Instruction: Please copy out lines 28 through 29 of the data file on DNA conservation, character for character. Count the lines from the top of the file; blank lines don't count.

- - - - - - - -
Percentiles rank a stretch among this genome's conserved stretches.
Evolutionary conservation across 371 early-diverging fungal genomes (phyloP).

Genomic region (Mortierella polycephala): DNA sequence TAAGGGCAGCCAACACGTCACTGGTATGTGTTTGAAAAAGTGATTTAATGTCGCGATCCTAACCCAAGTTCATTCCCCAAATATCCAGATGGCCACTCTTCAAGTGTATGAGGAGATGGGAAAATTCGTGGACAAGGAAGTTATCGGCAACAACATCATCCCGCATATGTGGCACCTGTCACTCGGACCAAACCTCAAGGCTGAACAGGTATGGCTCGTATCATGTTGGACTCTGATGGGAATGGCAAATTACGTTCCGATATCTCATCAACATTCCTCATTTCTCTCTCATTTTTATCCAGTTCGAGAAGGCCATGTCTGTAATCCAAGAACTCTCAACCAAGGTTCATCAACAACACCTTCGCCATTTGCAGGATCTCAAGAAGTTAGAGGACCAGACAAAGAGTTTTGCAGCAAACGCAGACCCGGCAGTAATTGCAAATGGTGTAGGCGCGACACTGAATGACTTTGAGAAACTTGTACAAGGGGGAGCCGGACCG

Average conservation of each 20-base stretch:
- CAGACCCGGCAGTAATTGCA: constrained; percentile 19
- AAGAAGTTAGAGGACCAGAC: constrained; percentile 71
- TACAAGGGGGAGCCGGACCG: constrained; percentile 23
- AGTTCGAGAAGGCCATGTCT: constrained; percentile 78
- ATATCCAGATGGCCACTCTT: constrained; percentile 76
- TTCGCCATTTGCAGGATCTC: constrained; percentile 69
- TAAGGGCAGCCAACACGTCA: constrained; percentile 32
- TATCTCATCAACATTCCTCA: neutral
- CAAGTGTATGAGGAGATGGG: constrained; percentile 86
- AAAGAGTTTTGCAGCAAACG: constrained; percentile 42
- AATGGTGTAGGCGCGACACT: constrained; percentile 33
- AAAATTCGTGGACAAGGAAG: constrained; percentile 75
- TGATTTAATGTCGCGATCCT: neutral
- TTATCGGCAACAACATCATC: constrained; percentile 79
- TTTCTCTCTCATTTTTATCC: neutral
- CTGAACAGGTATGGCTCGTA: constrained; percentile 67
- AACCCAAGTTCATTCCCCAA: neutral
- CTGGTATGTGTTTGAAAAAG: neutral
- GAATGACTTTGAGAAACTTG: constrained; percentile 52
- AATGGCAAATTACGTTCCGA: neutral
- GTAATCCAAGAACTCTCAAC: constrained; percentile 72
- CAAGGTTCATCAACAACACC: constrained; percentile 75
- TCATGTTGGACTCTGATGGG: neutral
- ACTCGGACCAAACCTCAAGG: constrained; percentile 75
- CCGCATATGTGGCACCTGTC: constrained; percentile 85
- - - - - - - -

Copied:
- ACTCGGACCAAACCTCAAGG: constrained; percentile 75
- CCGCATATGTGGCACCTGTC: constrained; percentile 85